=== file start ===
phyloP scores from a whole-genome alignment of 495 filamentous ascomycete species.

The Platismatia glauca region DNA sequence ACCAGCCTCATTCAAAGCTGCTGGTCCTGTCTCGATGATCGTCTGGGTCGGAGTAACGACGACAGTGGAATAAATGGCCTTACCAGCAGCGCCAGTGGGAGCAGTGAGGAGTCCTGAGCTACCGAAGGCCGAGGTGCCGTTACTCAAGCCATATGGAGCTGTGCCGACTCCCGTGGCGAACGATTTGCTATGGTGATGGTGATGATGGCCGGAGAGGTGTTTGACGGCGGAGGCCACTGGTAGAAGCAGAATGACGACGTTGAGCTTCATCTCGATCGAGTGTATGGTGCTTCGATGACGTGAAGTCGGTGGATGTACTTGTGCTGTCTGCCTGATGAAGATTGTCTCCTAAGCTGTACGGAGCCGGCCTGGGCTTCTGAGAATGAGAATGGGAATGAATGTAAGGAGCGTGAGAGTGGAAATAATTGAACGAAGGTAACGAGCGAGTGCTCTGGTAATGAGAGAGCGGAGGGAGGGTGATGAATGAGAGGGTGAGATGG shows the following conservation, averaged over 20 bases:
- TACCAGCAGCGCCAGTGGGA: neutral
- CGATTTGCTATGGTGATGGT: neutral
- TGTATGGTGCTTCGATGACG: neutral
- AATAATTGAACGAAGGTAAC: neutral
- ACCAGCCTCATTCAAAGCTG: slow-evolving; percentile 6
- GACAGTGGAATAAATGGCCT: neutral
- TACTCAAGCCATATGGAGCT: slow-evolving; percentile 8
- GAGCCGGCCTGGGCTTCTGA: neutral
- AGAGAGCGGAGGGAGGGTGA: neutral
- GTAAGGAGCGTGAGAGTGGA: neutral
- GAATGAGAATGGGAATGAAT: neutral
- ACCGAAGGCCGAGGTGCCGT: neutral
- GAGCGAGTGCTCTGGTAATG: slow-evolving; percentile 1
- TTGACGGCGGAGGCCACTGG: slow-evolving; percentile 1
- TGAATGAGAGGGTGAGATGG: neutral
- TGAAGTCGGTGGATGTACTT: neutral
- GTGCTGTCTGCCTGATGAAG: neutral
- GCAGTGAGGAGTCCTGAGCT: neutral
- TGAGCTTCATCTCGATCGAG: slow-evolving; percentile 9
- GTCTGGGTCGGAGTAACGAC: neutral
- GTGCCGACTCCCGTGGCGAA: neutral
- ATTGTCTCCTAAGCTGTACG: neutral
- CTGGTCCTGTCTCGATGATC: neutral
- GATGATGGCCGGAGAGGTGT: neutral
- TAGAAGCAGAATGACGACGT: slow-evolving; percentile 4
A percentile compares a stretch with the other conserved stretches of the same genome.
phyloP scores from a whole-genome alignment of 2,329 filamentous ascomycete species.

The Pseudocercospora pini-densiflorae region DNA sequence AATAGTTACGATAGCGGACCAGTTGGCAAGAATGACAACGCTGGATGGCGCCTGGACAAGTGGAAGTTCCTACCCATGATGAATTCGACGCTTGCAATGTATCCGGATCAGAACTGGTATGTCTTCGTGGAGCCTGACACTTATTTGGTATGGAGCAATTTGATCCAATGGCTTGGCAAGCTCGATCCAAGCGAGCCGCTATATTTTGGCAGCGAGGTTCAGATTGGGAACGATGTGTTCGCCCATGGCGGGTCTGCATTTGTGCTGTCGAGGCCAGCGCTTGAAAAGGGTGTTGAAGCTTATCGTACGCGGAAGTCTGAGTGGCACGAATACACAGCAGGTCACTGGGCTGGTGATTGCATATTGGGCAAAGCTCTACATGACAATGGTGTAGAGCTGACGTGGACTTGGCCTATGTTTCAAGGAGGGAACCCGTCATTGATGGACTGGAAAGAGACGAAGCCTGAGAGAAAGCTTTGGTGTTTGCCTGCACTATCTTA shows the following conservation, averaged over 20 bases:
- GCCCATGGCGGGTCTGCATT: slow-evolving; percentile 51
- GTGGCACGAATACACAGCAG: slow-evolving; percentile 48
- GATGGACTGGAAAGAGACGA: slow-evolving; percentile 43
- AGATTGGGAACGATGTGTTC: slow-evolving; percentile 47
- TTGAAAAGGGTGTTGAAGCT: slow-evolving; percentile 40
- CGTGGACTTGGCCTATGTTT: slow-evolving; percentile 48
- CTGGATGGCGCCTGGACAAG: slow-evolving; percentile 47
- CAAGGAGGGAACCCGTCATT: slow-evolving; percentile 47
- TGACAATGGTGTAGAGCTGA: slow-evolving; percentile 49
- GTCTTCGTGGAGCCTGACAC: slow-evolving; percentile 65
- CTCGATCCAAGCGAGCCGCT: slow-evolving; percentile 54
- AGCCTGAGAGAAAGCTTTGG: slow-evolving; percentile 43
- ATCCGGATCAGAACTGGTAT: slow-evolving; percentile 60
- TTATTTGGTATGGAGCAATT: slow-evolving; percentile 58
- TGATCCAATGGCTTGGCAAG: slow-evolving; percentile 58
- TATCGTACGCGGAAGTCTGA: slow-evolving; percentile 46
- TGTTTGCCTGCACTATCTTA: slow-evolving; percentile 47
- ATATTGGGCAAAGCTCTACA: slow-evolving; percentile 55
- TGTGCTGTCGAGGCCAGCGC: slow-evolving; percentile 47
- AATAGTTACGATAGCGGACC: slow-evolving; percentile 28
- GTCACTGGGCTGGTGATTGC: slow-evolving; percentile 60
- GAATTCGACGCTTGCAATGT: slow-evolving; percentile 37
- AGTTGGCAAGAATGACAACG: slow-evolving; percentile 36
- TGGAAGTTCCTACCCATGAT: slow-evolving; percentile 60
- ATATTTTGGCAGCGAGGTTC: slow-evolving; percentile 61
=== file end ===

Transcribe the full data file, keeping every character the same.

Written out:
phyloP scores from a whole-genome alignment of 495 filamentous ascomycete species.

The Platismatia glauca region DNA sequence ACCAGCCTCATTCAAAGCTGCTGGTCCTGTCTCGATGATCGTCTGGGTCGGAGTAACGACGACAGTGGAATAAATGGCCTTACCAGCAGCGCCAGTGGGAGCAGTGAGGAGTCCTGAGCTACCGAAGGCCGAGGTGCCGTTACTCAAGCCATATGGAGCTGTGCCGACTCCCGTGGCGAACGATTTGCTATGGTGATGGTGATGATGGCCGGAGAGGTGTTTGACGGCGGAGGCCACTGGTAGAAGCAGAATGACGACGTTGAGCTTCATCTCGATCGAGTGTATGGTGCTTCGATGACGTGAAGTCGGTGGATGTACTTGTGCTGTCTGCCTGATGAAGATTGTCTCCTAAGCTGTACGGAGCCGGCCTGGGCTTCTGAGAATGAGAATGGGAATGAATGTAAGGAGCGTGAGAGTGGAAATAATTGAACGAAGGTAACGAGCGAGTGCTCTGGTAATGAGAGAGCGGAGGGAGGGTGATGAATGAGAGGGTGAGATGG shows the following conservation, averaged over 20 bases:
- TACCAGCAGCGCCAGTGGGA: neutral
- CGATTTGCTATGGTGATGGT: neutral
- TGTATGGTGCTTCGATGACG: neutral
- AATAATTGAACGAAGGTAAC: neutral
- ACCAGCCTCATTCAAAGCTG: slow-evolving; percentile 6
- GACAGTGGAATAAATGGCCT: neutral
- TACTCAAGCCATATGGAGCT: slow-evolving; percentile 8
- GAGCCGGCCTGGGCTTCTGA: neutral
- AGAGAGCGGAGGGAGGGTGA: neutral
- GTAAGGAGCGTGAGAGTGGA: neutral
- GAATGAGAATGGGAATGAAT: neutral
- ACCGAAGGCCGAGGTGCCGT: neutral
- GAGCGAGTGCTCTGGTAATG: slow-evolving; percentile 1
- TTGACGGCGGAGGCCACTGG: slow-evolving; percentile 1
- TGAATGAGAGGGTGAGATGG: neutral
- TGAAGTCGGTGGATGTACTT: neutral
- GTGCTGTCTGCCTGATGAAG: neutral
- GCAGTGAGGAGTCCTGAGCT: neutral
- TGAGCTTCATCTCGATCGAG: slow-evolving; percentile 9
- GTCTGGGTCGGAGTAACGAC: neutral
- GTGCCGACTCCCGTGGCGAA: neutral
- ATTGTCTCCTAAGCTGTACG: neutral
- CTGGTCCTGTCTCGATGATC: neutral
- GATGATGGCCGGAGAGGTGT: neutral
- TAGAAGCAGAATGACGACGT: slow-evolving; percentile 4
A percentile compares a stretch with the other conserved stretches of the same genome.
phyloP scores from a whole-genome alignment of 2,329 filamentous ascomycete species.

The Pseudocercospora pini-densiflorae region DNA sequence AATAGTTACGATAGCGGACCAGTTGGCAAGAATGACAACGCTGGATGGCGCCTGGACAAGTGGAAGTTCCTACCCATGATGAATTCGACGCTTGCAATGTATCCGGATCAGAACTGGTATGTCTTCGTGGAGCCTGACACTTATTTGGTATGGAGCAATTTGATCCAATGGCTTGGCAAGCTCGATCCAAGCGAGCCGCTATATTTTGGCAGCGAGGTTCAGATTGGGAACGATGTGTTCGCCCATGGCGGGTCTGCATTTGTGCTGTCGAGGCCAGCGCTTGAAAAGGGTGTTGAAGCTTATCGTACGCGGAAGTCTGAGTGGCACGAATACACAGCAGGTCACTGGGCTGGTGATTGCATATTGGGCAAAGCTCTACATGACAATGGTGTAGAGCTGACGTGGACTTGGCCTATGTTTCAAGGAGGGAACCCGTCATTGATGGACTGGAAAGAGACGAAGCCTGAGAGAAAGCTTTGGTGTTTGCCTGCACTATCTTA shows the following conservation, averaged over 20 bases:
- GCCCATGGCGGGTCTGCATT: slow-evolving; percentile 51
- GTGGCACGAATACACAGCAG: slow-evolving; percentile 48
- GATGGACTGGAAAGAGACGA: slow-evolving; percentile 43
- AGATTGGGAACGATGTGTTC: slow-evolving; percentile 47
- TTGAAAAGGGTGTTGAAGCT: slow-evolving; percentile 40
- CGTGGACTTGGCCTATGTTT: slow-evolving; percentile 48
- CTGGATGGCGCCTGGACAAG: slow-evolving; percentile 47
- CAAGGAGGGAACCCGTCATT: slow-evolving; percentile 47
- TGACAATGGTGTAGAGCTGA: slow-evolving; percentile 49
- GTCTTCGTGGAGCCTGACAC: slow-evolving; percentile 65
- CTCGATCCAAGCGAGCCGCT: slow-evolving; percentile 54
- AGCCTGAGAGAAAGCTTTGG: slow-evolving; percentile 43
- ATCCGGATCAGAACTGGTAT: slow-evolving; percentile 60
- TTATTTGGTATGGAGCAATT: slow-evolving; percentile 58
- TGATCCAATGGCTTGGCAAG: slow-evolving; percentile 58
- TATCGTACGCGGAAGTCTGA: slow-evolving; percentile 46
- TGTTTGCCTGCACTATCTTA: slow-evolving; percentile 47
- ATATTGGGCAAAGCTCTACA: slow-evolving; percentile 55
- TGTGCTGTCGAGGCCAGCGC: slow-evolving; percentile 47
- AATAGTTACGATAGCGGACC: slow-evolving; percentile 28
- GTCACTGGGCTGGTGATTGC: slow-evolving; percentile 60
- GAATTCGACGCTTGCAATGT: slow-evolving; percentile 37
- AGTTGGCAAGAATGACAACG: slow-evolving; percentile 36
- TGGAAGTTCCTACCCATGAT: slow-evolving; percentile 60
- ATATTTTGGCAGCGAGGTTC: slow-evolving; percentile 61